Kuching for me is a city that prides itself on unity; we are a city that builds on harmony and thrives as a community. And within this community, there are bonds that we make for a lifetime coated with layers of support, trust and acceptance. Four years ago, I left Kuching to study abroad and I was no doubt excited to leave. But I also knew what I would be leaving…I was saying goodbye to the home I grew up in, the food, friends I grew up with, the familiar ambience of our coffee shops, the markets where I have spent my childhood Saturday and Sunday mornings, I could go on. Born and raised in a small city, it is easy to take what we have for granted, and up until I left, I had not had the pleasure to enjoy all the precious treasures that bestow our city.
Fortunately for me, I had summer holidays and many occasions where I could come home and appreciate them. What sets Kuching apart is that we not only offer a myriad of natural and historical gems like Fort Margherita, Mt. Santubong, National Park, beaches, waterfall, caves, etc, we also have a mix of the ‘new’ and the ‘old’, the skate scenes growing, local artists rising and malls developing. But beyond all that, the essence of what makes Kuching a home to many is the depth of warmth and affection you receive from the people. Kuching is where I look to for strength, moral support, motivation and love. Living in Kuching, there is the benefit of this sense of closeness that ties us to each other. I take comfort in knowing that I could be halfway around the world and yet still have friends and family back home whom I can depend on. These are the same people who would make sure I arrive home safely late at night, people who would care if I was too drunk or sick to get behind the wheel, people who would drive to pick me up, the same people who I could call if I get into an accident. To take this love to the nth degree and carry it with me wherever I go is a privilege.
We are also blessed with a truly unique culture that acknowledges the beauty and strength in diversity. What many people don’t realise is that the core foundation of what makes Kuching the city it is today, is the people. As Kuchingites, we have a variation of historical and cultural heritage that is still rooted deep within us and to be able to celebrate this openly and together reinforces the concept of what is and has always been upheld by our past and present Chief Minister and political leaders, that is the principle of unity. Having spent a fair amount of my childhood at my mother’s shop, I was constantly surrounded by employees that were of different races and ethnicities ranging from Malays, Ibans, to Dayaks, but never have we once felt superior or inferior towards one another. Instead, we would engage in heartwarming conversations and greetings whenever an opportunity was present and you could see that there is this profound respect for one another. So, when it comes to celebrating festivities, we were never shy in exchanging invites. Even having friends that celebrate Gawai, I would always receive invitations to their longhouse and it is this natural sentiment of being able to include everyone in any celebration is what makes Kuching such a homely place for me, because then you could feel the connection of a truly integrated culture. Celebrating these festivities with one another, there is a sense of intimacy, liveliness and tender lovingness of what truly forms our community.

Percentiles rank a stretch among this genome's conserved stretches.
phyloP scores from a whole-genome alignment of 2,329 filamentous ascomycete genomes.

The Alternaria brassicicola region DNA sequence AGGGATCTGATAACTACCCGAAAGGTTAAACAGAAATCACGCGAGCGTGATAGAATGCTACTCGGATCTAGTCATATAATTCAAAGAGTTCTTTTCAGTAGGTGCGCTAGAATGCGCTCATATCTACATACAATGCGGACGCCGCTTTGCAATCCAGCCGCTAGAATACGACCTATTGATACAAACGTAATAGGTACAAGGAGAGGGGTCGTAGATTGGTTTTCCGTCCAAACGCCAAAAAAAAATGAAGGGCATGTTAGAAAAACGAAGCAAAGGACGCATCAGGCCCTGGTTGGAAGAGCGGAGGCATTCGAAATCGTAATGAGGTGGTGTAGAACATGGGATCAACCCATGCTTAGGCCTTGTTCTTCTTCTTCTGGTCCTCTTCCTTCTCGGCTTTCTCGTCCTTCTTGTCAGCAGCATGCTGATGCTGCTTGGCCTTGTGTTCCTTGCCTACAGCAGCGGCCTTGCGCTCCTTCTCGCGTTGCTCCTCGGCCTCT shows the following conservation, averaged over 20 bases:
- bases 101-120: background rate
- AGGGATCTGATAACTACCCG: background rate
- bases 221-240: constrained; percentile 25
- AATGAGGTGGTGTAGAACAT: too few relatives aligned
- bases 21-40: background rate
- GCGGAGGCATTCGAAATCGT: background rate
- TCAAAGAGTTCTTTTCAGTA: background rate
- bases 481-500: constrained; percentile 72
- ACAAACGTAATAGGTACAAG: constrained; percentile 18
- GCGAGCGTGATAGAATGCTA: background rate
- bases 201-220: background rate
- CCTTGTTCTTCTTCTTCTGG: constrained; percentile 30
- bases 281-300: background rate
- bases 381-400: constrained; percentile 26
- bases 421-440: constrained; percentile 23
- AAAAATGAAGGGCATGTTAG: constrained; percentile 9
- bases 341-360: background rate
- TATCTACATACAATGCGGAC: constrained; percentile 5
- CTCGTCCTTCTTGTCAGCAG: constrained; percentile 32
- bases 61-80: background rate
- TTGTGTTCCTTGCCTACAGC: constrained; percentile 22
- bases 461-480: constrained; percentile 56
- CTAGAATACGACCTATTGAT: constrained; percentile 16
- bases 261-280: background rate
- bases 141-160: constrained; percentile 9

As Kuchingites, we wear our pride on our sleeves mainly because we have a lot to be proud of, one of them being our food. In Kuching, there is this luxury of being able to enjoy the variety of food the city offers. Back home, I would unleash all my cravings for food I could not get elsewhere. The assortment of food we have would leave you spoilt for choice. Trust me, the struggle of choosing your next meal is very real, and of course it isn’t a bad thing, especially when we have mind-blowing food like kolo mee, laksa, kueh chap, tomato kueh tiaw, kompias, mee sapi, and etc. I would also frequently visit Sugar Bun and if I was having a sweet tooth moment, Sunny Hill and Swee Kang was only a 15-minute drive away. I also love how I could enjoy my meal in any coffee shop and have my all-time favourite Teh C Peng special to quench down the thirst accompanied by the overbearing heat. And for others, who could resist a can of Sundrop? To top it all off, we also have our prominent layered cake, or as we call “kek lapis”. Needless to say, Kuching is the definition of food heaven.
With that being said, Kuching has taught me that no one person should be enslaved to a mindset that limits their ability to love and care for another, on the basis of ethnicity, race or religion. It is, for me, a constant reminder of where my roots lie and to forget where I come from would not only be a betrayal to myself, but also to a city that has given me so much. And because of this, I know that no matter how far away I am from home, I know my heart will always return to where it truly belongs. Despite the beauty that it holds, we have yet to unlock the real potential that lies within our great city. One can only hope that, as much as Kuching has inspired me, it would have also inspired many others to come together to fully realise the potential we have to be one of the greatest city in Malaysia. It would be my dream to come home and one day give back to my city.